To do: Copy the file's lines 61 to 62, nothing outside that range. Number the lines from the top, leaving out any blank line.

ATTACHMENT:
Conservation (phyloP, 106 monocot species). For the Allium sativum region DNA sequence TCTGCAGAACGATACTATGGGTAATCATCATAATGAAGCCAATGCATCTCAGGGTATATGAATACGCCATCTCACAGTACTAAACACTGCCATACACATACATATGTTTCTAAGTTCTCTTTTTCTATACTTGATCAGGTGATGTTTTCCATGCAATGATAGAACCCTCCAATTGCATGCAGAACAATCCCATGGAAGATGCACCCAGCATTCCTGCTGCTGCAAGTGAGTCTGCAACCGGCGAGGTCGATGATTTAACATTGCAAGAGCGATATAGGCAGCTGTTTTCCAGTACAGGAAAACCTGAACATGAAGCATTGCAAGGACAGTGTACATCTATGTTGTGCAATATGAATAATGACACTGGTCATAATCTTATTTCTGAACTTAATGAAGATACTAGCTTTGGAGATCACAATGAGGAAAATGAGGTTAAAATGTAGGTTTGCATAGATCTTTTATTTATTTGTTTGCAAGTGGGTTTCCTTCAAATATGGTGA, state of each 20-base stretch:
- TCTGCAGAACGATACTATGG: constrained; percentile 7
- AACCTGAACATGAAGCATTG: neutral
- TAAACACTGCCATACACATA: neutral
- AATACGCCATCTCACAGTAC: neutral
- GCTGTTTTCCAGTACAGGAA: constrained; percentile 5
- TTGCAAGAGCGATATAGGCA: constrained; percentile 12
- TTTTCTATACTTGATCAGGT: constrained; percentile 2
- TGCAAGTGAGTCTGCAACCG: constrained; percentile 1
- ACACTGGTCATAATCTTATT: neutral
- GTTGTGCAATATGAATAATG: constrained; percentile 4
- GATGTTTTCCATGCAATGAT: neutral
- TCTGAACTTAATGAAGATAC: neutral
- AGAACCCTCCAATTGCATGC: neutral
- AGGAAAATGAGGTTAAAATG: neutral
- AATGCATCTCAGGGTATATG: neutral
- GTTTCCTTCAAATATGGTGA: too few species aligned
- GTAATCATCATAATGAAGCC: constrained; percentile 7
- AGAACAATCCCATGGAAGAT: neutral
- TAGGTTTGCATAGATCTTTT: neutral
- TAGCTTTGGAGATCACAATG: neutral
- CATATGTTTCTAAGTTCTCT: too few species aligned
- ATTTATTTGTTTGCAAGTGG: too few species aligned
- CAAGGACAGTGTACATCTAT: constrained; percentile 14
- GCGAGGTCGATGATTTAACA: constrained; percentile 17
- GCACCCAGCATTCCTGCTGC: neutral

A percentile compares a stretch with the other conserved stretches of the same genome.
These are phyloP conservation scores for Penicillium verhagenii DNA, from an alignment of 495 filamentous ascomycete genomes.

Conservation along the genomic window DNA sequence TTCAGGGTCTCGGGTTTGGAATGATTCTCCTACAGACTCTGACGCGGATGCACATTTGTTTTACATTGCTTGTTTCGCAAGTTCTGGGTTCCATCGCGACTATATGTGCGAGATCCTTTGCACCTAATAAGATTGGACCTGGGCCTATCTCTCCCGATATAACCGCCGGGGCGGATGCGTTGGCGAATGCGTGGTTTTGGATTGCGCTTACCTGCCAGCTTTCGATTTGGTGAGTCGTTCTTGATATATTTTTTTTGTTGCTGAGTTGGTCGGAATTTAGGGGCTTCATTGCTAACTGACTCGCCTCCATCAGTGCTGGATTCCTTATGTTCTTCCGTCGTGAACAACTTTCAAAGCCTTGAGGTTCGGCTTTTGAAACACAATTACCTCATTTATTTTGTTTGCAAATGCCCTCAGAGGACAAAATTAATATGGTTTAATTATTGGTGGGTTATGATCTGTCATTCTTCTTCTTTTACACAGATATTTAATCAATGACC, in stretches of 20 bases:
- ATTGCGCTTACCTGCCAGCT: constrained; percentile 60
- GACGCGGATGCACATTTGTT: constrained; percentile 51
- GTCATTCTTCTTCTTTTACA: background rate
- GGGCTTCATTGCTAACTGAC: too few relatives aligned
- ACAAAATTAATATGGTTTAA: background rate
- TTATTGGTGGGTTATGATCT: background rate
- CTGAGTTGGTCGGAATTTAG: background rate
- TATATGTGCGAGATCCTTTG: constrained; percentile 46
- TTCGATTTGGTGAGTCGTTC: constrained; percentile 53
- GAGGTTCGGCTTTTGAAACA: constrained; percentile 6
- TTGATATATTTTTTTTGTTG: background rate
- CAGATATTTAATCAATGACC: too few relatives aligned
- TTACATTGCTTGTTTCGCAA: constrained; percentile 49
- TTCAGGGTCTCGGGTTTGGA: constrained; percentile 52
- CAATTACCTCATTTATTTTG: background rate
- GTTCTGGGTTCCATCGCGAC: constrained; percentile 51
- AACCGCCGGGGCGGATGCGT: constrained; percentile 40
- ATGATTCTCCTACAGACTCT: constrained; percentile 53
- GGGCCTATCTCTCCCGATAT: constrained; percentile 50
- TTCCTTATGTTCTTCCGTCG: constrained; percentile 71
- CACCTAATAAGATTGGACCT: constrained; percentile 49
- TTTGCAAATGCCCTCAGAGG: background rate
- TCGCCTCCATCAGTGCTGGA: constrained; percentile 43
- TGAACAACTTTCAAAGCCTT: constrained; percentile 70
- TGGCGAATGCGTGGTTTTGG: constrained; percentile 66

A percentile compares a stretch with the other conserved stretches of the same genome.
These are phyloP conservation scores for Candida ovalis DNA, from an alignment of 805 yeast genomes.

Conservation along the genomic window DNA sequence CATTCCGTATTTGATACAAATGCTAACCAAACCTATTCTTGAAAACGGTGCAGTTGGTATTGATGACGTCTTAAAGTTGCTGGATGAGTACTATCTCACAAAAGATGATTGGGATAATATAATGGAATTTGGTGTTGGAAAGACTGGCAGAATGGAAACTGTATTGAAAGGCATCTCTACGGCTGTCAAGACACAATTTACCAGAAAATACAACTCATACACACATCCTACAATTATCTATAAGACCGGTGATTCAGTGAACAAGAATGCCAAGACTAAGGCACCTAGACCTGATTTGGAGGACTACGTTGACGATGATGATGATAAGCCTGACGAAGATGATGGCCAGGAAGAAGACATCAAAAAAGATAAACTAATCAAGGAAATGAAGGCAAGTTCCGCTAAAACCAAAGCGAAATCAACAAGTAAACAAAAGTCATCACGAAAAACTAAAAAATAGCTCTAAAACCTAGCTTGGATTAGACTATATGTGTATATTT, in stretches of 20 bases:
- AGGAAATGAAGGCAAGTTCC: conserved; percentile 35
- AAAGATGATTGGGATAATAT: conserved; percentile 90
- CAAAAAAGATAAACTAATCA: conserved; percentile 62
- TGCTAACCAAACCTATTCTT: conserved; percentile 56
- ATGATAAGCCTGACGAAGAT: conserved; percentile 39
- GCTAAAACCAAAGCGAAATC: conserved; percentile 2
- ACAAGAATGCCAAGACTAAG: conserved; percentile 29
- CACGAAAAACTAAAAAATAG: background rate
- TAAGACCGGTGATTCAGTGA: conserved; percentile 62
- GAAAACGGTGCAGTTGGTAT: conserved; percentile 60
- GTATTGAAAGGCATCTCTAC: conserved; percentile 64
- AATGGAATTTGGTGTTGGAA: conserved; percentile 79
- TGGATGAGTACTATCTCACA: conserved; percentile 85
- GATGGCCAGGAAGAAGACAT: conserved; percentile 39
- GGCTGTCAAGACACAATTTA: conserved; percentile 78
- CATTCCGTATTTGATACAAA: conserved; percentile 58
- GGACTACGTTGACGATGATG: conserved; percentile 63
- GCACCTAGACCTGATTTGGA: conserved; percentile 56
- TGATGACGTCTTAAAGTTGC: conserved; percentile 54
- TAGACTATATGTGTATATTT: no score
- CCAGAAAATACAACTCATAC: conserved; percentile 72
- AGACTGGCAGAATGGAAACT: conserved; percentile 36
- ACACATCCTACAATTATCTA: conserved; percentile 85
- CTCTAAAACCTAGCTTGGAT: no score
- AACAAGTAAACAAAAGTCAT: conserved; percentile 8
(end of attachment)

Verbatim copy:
- TGCTAACCAAACCTATTCTT: conserved; percentile 56
- ATGATAAGCCTGACGAAGAT: conserved; percentile 39